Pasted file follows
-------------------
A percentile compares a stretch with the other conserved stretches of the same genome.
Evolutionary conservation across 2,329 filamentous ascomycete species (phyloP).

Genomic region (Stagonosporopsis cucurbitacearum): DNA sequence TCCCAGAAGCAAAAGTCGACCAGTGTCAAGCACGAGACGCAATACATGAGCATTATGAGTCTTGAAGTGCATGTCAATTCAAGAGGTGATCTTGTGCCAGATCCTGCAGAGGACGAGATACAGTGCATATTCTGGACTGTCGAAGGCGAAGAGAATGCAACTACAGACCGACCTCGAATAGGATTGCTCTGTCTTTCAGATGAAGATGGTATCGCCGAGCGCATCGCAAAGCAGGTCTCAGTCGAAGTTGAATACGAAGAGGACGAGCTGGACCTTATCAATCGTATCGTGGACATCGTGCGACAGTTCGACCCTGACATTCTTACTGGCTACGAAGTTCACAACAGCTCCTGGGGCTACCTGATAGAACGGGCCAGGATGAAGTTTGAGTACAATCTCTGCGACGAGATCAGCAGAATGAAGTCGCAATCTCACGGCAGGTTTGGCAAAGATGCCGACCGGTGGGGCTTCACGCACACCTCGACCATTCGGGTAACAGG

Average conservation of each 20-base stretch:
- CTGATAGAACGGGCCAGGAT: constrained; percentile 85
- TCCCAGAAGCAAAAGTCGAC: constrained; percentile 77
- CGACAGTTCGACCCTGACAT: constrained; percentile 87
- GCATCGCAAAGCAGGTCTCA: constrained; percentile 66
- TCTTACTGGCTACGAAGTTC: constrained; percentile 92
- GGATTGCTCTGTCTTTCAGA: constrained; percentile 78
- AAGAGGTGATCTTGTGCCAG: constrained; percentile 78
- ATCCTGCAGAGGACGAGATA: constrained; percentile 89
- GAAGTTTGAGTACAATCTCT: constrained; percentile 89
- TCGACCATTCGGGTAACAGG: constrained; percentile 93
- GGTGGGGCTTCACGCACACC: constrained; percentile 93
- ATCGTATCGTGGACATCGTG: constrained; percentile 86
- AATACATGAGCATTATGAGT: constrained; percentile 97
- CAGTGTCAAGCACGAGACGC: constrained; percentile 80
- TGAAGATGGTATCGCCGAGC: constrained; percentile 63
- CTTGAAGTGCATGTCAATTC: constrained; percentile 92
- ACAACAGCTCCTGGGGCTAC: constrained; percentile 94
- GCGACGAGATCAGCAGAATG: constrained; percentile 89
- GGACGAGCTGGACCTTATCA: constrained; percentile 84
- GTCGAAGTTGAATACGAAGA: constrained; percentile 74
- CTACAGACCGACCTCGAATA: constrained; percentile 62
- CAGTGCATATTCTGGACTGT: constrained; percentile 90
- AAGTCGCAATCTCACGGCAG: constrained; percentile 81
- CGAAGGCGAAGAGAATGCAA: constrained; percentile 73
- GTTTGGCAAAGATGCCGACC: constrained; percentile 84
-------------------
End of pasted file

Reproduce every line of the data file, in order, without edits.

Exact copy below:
A percentile compares a stretch with the other conserved stretches of the same genome.
Evolutionary conservation across 2,329 filamentous ascomycete species (phyloP).

Genomic region (Stagonosporopsis cucurbitacearum): DNA sequence TCCCAGAAGCAAAAGTCGACCAGTGTCAAGCACGAGACGCAATACATGAGCATTATGAGTCTTGAAGTGCATGTCAATTCAAGAGGTGATCTTGTGCCAGATCCTGCAGAGGACGAGATACAGTGCATATTCTGGACTGTCGAAGGCGAAGAGAATGCAACTACAGACCGACCTCGAATAGGATTGCTCTGTCTTTCAGATGAAGATGGTATCGCCGAGCGCATCGCAAAGCAGGTCTCAGTCGAAGTTGAATACGAAGAGGACGAGCTGGACCTTATCAATCGTATCGTGGACATCGTGCGACAGTTCGACCCTGACATTCTTACTGGCTACGAAGTTCACAACAGCTCCTGGGGCTACCTGATAGAACGGGCCAGGATGAAGTTTGAGTACAATCTCTGCGACGAGATCAGCAGAATGAAGTCGCAATCTCACGGCAGGTTTGGCAAAGATGCCGACCGGTGGGGCTTCACGCACACCTCGACCATTCGGGTAACAGG

Average conservation of each 20-base stretch:
- CTGATAGAACGGGCCAGGAT: constrained; percentile 85
- TCCCAGAAGCAAAAGTCGAC: constrained; percentile 77
- CGACAGTTCGACCCTGACAT: constrained; percentile 87
- GCATCGCAAAGCAGGTCTCA: constrained; percentile 66
- TCTTACTGGCTACGAAGTTC: constrained; percentile 92
- GGATTGCTCTGTCTTTCAGA: constrained; percentile 78
- AAGAGGTGATCTTGTGCCAG: constrained; percentile 78
- ATCCTGCAGAGGACGAGATA: constrained; percentile 89
- GAAGTTTGAGTACAATCTCT: constrained; percentile 89
- TCGACCATTCGGGTAACAGG: constrained; percentile 93
- GGTGGGGCTTCACGCACACC: constrained; percentile 93
- ATCGTATCGTGGACATCGTG: constrained; percentile 86
- AATACATGAGCATTATGAGT: constrained; percentile 97
- CAGTGTCAAGCACGAGACGC: constrained; percentile 80
- TGAAGATGGTATCGCCGAGC: constrained; percentile 63
- CTTGAAGTGCATGTCAATTC: constrained; percentile 92
- ACAACAGCTCCTGGGGCTAC: constrained; percentile 94
- GCGACGAGATCAGCAGAATG: constrained; percentile 89
- GGACGAGCTGGACCTTATCA: constrained; percentile 84
- GTCGAAGTTGAATACGAAGA: constrained; percentile 74
- CTACAGACCGACCTCGAATA: constrained; percentile 62
- CAGTGCATATTCTGGACTGT: constrained; percentile 90
- AAGTCGCAATCTCACGGCAG: constrained; percentile 81
- CGAAGGCGAAGAGAATGCAA: constrained; percentile 73
- GTTTGGCAAAGATGCCGACC: constrained; percentile 84